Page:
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This article is from the WebMD News Archive

Trouble sleeping? Get your own sleep score

WebMD UK Health News
Medically Reviewed by Dr Rob Hicks
tired man

11th June 2014 – Thousands of Britons are being urged to log their sleep habits to help scientists discover whether we are getting enough sleep as a nation.

The Great British Sleep Survey is launched today to check whether we are managing enough shut- eye to stay healthy in the face of out hectic 24/7 world.

"Day-to-day our sleep affects everything from our ability to concentrate and productivity to our mood and how we interact with other people," says lead researcher Professor Colin Espie.

Mental and physical health

Professor Espie, who is professor of Sleep Medicine at the University of Oxford, warns that we dismiss the importance of sleep at our peril. "It affects everything from our day-to-day functioning to our long-term physical and mental health," he tells BootsWebMD. "We need to understand just how we're sleeping as a nation so we can start helping people sleep better and so lead healthier lives."


The survey has been developed by researchers at the University of Oxford in collaboration with Sleepio – the organisation behind an online sleep improvement programme.

The nation's sleep health is defined as:

  • 'Low': A Sleep Score of below 5.0
  • 'Medium'/'Average': Between 5.1 and 7.5
  • 'High': 7.6 and above

The last Sleep Survey took place in 2012 and put the country's 'Sleep Score' at 5.1 – barely scraping into the 'Average' category.

Women averaged a slightly lower score then men (5.0 to 5.5).

There were regional differences too, with Scotland recording the highest sleep score (5.5) and Northern Ireland the lowest (4.9).


Professor Espie is pessimistic that the picture will have improved. "My guess is that we're still not sleeping well as a nation," he says "We've updated the questions based on the latest scientific research into sleep and they'll give us a really full picture of how we're sleeping."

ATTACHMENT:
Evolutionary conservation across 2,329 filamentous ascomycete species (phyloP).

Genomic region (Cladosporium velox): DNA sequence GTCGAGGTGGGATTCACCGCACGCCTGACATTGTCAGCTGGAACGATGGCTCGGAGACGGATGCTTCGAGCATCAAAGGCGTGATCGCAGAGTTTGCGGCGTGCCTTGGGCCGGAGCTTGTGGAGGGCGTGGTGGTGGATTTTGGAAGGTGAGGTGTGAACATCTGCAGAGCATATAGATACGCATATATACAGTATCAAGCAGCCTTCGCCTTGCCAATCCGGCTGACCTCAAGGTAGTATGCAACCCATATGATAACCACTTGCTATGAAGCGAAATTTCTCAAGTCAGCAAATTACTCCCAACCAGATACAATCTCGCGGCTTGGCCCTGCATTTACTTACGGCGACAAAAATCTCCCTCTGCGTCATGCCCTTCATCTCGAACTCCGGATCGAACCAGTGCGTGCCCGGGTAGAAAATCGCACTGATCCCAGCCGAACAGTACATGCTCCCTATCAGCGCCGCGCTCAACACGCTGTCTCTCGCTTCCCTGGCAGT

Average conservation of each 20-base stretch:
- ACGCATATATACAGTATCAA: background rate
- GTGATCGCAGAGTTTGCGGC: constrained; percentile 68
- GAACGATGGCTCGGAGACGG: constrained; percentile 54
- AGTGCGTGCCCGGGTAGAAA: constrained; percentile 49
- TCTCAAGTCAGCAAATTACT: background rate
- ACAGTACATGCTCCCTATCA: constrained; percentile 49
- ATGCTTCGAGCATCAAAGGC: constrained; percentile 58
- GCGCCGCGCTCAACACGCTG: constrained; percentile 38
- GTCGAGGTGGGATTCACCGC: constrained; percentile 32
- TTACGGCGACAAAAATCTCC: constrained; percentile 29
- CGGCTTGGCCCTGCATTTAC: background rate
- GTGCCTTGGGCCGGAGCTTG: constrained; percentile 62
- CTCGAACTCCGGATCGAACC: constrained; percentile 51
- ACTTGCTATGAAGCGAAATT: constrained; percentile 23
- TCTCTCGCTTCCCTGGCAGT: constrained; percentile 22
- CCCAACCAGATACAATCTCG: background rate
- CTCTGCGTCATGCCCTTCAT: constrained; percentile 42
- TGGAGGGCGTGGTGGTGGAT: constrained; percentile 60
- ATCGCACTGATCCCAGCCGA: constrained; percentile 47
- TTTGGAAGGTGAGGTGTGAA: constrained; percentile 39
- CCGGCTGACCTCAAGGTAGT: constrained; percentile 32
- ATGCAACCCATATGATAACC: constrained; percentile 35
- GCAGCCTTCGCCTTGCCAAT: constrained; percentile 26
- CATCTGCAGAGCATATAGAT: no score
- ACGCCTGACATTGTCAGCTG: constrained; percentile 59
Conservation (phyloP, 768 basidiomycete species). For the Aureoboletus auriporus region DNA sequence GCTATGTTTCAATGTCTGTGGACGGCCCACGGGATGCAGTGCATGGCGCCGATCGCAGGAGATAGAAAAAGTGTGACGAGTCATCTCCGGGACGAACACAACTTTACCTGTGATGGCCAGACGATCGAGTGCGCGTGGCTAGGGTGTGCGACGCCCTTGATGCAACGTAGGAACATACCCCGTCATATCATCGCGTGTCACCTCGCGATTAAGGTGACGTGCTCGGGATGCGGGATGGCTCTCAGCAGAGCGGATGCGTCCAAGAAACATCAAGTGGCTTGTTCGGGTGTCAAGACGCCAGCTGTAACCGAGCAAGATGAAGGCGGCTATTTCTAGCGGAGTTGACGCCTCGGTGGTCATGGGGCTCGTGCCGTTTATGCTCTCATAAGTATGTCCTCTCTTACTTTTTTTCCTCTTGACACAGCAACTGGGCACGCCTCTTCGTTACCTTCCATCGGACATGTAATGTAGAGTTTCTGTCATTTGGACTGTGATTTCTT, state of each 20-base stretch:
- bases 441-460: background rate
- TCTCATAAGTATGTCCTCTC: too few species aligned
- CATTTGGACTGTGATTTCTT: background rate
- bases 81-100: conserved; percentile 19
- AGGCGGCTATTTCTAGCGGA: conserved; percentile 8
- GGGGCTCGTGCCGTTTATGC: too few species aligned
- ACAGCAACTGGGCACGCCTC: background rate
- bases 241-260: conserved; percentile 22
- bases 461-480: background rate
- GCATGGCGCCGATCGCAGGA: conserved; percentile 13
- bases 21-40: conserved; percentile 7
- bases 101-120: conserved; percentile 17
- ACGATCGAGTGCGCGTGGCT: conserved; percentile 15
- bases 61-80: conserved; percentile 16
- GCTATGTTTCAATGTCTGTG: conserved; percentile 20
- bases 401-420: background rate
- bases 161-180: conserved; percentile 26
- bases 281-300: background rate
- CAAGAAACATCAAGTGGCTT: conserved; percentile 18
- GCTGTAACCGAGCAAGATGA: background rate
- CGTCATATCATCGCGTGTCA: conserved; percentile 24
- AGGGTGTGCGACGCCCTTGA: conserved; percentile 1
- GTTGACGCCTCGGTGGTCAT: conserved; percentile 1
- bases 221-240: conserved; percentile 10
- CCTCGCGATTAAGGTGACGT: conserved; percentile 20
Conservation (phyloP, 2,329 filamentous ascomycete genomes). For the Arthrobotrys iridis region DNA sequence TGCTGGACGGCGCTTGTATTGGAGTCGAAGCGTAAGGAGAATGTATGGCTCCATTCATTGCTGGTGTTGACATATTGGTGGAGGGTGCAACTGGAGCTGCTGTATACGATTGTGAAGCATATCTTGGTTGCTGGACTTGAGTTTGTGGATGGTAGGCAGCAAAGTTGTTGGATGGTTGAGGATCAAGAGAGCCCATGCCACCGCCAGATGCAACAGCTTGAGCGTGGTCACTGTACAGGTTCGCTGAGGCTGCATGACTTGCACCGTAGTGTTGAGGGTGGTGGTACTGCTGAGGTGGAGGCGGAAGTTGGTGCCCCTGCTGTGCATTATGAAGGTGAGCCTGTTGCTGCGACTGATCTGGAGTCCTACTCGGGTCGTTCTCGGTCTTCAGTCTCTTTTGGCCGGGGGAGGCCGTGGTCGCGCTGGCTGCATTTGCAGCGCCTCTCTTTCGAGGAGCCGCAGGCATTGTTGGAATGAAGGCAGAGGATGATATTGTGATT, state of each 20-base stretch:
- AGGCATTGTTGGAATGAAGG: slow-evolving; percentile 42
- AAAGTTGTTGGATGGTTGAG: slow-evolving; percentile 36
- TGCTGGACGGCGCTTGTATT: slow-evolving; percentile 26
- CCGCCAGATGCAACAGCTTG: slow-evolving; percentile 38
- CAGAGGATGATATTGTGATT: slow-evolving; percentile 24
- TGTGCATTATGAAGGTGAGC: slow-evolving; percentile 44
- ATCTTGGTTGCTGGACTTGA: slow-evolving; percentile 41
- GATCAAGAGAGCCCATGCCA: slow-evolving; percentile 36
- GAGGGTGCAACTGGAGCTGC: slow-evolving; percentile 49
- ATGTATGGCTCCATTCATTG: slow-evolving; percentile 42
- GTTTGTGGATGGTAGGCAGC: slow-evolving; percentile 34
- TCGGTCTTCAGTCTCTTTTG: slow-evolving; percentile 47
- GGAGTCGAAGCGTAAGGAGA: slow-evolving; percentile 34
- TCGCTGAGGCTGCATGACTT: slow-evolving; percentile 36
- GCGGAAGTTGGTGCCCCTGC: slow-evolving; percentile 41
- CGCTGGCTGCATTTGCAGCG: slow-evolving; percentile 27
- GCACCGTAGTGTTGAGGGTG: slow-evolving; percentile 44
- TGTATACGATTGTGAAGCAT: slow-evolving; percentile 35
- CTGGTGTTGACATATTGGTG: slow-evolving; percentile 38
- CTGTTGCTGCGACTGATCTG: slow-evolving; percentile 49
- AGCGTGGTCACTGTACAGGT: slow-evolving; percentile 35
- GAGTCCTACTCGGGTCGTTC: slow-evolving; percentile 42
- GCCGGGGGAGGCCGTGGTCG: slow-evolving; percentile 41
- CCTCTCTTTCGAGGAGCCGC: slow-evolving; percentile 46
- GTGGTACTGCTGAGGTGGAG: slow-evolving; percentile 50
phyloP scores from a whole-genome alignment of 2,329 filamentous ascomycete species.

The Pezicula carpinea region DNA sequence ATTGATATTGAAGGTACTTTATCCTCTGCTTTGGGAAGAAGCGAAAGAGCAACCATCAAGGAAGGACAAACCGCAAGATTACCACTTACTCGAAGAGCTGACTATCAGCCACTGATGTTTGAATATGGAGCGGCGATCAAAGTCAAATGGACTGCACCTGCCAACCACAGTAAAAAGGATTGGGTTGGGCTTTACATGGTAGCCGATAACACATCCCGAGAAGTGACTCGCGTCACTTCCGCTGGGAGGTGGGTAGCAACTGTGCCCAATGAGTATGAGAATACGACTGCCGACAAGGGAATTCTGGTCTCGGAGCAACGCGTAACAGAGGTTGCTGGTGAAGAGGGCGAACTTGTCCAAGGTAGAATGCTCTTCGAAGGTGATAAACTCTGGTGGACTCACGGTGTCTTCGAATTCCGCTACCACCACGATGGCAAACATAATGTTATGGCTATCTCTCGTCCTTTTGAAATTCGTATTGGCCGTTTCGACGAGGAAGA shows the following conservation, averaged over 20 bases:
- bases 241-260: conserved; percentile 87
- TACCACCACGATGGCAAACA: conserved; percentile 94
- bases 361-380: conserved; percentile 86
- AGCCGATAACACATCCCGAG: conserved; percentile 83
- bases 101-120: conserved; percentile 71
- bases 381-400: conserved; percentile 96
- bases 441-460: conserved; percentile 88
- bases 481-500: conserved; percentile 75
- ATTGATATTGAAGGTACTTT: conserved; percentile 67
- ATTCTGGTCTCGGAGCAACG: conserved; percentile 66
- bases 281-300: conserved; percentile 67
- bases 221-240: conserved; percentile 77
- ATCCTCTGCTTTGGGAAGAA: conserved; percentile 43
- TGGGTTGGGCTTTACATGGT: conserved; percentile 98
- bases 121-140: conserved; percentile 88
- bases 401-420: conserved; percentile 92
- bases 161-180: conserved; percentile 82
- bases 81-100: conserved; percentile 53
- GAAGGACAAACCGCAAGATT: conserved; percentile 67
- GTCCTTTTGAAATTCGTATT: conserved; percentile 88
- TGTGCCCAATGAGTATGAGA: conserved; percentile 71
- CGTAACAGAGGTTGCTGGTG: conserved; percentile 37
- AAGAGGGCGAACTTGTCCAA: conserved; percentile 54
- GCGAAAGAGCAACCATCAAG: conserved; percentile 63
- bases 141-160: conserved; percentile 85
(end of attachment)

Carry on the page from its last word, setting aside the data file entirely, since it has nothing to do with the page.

Sleep problems affect 1 in 3 of us at any one time, and about 10% of the population on a chronic basis. A poor night's sleep can affect our day-to-day life as well as our long-term mental and physical health.

Poor sleep can negatively affect our productivity and mood, as well as reduce our ability to concentrate and our energy levels.

In the long-term, poor sleep has been found to increase the risk of type 2 diabetes, cardiovascular disease, stroke, hypertension, obesity and anxiety and depression.

Quality as well as quantity

"It's not just about the quantity of sleep we get but also the quality," Professor Espie says. "This can be affected by a range of things from physical factors such as the temperature in your bedroom to mental factors such as stress at work that sets your mind racing as soon as you hit the pillow."

The last sleep survey attracted over 21,000 participants. This year Professor Espie is hoping for an even bigger response. "The more people who take part, the clearer picture we have of the nation's sleep," he says.

Plus there is the chance for volunteers to get a clearer picture of their own sleep health. "The Great British Sleep Survey gives you your own personal Sleep Score based on your schedule, your health, your thoughts and emotions," he tells us.

Reviewed on June 11, 2014

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